Human Hemoglobin
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2021 ◽  
Joseph Clayton ◽  
Kat Ellis-Guardiola ◽  
Brandon Mahoney ◽  
Jess Soule ◽  
Robert T. Clubb ◽  

Pathogenic Staphylococcus aureus actively acquires iron from human hemoglobin (Hb) using the IsdH surface receptor. Heme extraction is mediated by a tridomain unit within the receptor that contains its second (N2) and third (N3) NEAT domains joined by a helical linker domain. Extraction occurs within a dynamic complex, in which receptors engage each globin chain; the N2 domain tightly binds to Hb, while substantial inter-domain motions within the receptor enable its N3 domain to transiently distort the globin's heme pocket. Using molecular simulations, Markov modeling, and quantitative measurements of heme transfer kinetics, we show that directed inter-domain motions within the receptor play a critical role in the extraction process. The directionality of N3 domain motion and the rate of heme extraction is controlled by amino acids within a short, flexible inter-domain tether that connects the N2 and linker domains. In the wild-type receptor directed motions originating from the tether enable the N3 domain to populate configurations capable of distorting Hb's pocket, whereas mutant receptors containing altered tethers are less able to adopt these conformers and capture heme slowly via indirect processes in which Hb first releases heme into the solvent. Thus, our results show inter-domain motions within the IsdH receptor play a critical role in its ability to extract heme from Hb and highlight the importance of directed motions by the short, unstructured, amino acid sequence connecting the domains in controlling the directionality and magnitude of these functionally important motions.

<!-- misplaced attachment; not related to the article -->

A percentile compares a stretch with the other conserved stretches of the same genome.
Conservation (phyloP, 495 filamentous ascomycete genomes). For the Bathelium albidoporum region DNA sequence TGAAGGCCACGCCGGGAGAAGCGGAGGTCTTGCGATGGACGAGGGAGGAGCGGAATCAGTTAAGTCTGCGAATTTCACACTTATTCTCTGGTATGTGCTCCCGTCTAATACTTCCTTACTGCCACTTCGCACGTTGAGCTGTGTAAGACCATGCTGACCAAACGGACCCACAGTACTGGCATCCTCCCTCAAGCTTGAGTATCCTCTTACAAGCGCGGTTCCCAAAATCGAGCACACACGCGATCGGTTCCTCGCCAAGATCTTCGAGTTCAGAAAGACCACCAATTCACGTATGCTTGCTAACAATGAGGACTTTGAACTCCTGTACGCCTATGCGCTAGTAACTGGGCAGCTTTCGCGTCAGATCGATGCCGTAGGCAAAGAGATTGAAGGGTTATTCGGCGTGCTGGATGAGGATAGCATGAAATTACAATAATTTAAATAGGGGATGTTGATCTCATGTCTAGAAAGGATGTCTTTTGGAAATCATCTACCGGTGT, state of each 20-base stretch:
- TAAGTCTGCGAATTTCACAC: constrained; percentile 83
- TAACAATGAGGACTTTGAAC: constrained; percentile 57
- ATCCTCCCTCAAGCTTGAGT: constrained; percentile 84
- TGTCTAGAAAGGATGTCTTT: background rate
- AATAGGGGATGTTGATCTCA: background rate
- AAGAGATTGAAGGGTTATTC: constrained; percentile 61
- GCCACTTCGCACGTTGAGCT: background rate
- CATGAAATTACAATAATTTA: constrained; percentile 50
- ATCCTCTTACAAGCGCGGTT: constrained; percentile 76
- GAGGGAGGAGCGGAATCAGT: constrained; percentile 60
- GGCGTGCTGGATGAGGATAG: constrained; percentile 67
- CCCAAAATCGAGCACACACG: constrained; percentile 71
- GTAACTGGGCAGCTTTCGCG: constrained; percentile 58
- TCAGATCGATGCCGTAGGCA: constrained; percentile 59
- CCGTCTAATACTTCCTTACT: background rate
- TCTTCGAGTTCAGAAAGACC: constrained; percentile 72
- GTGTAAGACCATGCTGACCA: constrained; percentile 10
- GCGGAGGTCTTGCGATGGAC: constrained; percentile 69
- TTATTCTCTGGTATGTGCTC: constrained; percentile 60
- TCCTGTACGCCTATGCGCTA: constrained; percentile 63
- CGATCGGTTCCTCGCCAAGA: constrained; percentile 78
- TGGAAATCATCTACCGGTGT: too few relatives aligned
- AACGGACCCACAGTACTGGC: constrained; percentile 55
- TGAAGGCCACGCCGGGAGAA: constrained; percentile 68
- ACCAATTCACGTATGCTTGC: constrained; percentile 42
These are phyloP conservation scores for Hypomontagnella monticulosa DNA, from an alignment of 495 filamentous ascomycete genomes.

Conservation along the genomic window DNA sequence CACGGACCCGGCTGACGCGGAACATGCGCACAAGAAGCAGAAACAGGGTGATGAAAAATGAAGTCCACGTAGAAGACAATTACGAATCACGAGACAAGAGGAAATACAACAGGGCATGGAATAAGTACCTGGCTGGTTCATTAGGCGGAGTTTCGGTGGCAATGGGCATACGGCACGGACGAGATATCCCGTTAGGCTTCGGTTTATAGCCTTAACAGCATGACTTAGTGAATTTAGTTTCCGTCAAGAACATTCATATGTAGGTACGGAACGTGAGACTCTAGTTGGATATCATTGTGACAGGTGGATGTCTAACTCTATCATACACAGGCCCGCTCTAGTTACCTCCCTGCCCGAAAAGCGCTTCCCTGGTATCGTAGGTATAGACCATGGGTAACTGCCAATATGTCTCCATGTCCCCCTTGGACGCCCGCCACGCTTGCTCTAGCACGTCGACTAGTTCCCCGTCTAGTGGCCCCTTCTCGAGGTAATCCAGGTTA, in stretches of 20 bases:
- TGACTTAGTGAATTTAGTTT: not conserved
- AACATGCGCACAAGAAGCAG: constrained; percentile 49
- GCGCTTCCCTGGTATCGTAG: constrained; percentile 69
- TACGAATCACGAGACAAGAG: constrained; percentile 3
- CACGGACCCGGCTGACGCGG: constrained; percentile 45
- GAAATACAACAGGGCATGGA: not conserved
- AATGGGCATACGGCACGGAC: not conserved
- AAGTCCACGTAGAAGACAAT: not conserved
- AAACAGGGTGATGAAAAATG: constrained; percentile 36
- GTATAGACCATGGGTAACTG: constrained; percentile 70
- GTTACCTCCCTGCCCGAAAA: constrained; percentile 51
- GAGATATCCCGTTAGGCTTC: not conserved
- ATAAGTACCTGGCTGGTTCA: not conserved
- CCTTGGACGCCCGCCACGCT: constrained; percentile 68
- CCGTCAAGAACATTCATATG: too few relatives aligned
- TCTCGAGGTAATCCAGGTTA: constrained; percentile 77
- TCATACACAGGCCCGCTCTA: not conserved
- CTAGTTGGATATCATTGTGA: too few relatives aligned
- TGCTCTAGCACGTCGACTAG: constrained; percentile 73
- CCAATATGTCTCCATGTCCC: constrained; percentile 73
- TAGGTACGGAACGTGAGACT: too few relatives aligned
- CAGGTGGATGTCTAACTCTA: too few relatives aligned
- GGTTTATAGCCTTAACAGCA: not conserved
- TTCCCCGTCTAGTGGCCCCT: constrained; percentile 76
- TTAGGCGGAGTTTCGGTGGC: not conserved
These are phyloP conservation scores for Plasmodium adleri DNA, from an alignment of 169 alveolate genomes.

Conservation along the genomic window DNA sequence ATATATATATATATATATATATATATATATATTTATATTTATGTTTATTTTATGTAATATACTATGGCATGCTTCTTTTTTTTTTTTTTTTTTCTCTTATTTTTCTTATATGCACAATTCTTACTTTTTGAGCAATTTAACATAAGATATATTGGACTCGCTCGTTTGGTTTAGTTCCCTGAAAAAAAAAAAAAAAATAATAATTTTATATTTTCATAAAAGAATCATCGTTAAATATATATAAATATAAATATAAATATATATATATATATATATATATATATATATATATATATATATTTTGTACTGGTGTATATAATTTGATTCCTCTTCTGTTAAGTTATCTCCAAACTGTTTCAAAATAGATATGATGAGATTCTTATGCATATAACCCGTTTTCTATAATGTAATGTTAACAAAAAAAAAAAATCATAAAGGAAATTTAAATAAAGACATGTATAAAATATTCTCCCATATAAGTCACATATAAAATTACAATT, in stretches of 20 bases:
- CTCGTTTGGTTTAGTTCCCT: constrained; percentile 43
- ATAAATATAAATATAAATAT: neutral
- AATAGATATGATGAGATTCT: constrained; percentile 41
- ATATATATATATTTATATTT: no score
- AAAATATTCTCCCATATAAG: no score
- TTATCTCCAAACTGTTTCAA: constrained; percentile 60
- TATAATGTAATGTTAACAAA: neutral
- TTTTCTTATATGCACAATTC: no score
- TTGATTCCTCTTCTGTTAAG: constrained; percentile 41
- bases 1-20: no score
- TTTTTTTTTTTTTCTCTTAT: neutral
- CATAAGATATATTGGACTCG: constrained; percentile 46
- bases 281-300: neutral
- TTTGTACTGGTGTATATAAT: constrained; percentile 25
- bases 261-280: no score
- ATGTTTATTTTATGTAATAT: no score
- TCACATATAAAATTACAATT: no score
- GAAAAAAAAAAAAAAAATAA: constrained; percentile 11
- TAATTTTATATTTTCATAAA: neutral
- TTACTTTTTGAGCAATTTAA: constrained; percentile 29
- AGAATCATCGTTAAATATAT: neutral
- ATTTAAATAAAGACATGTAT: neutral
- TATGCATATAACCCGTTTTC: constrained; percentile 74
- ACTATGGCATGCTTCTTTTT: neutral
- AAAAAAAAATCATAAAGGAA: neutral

2021 ◽  
Julia Subbotina ◽  
Vladimir Lobaskin

Understanding the specifics of interaction between protein and nanomaterial is crucial for designing efficient, safe, and selective nanoplatforms, such as biosensor or nanocarrier systems. Routing experimental screening for the most suitable complementary pair of biomolecule and nanomaterial used in such nanoplatforms might be a resource-intensive task. While a variety of computational tools is available for pre-screening libraries of small drug molecules interacting with proteins, options for high-throughput screening of protein libraries for binding affinities to new and existing nanomaterials are limited. In the current work, we present the results of a systematic computational study of protein interaction with zero-valent silver nanoparticles using a multiscale approach. A variety of blood plasma and dietary proteins, namely, bovine and human serum albumins, bovine and human hemoglobin, papain, bromelain, lysozyme, and bovine lactoferrin, were examined. Selected combinations of nanomaterial and proteins can serve as a starting model for developing noble metal-based nanocarriers and biosensors. The computed binding (adsorption) characteristics for selected proteins were validated by experimental data reported in the literature. An advanced in silico nano-QSAR/QSPR interfacial descriptor 〖log⁡P〗^NM was also introduced to characterize the relative hydrophobicity/hydrophilicity of the nanomaterial.

Biochimie ◽  
2021 ◽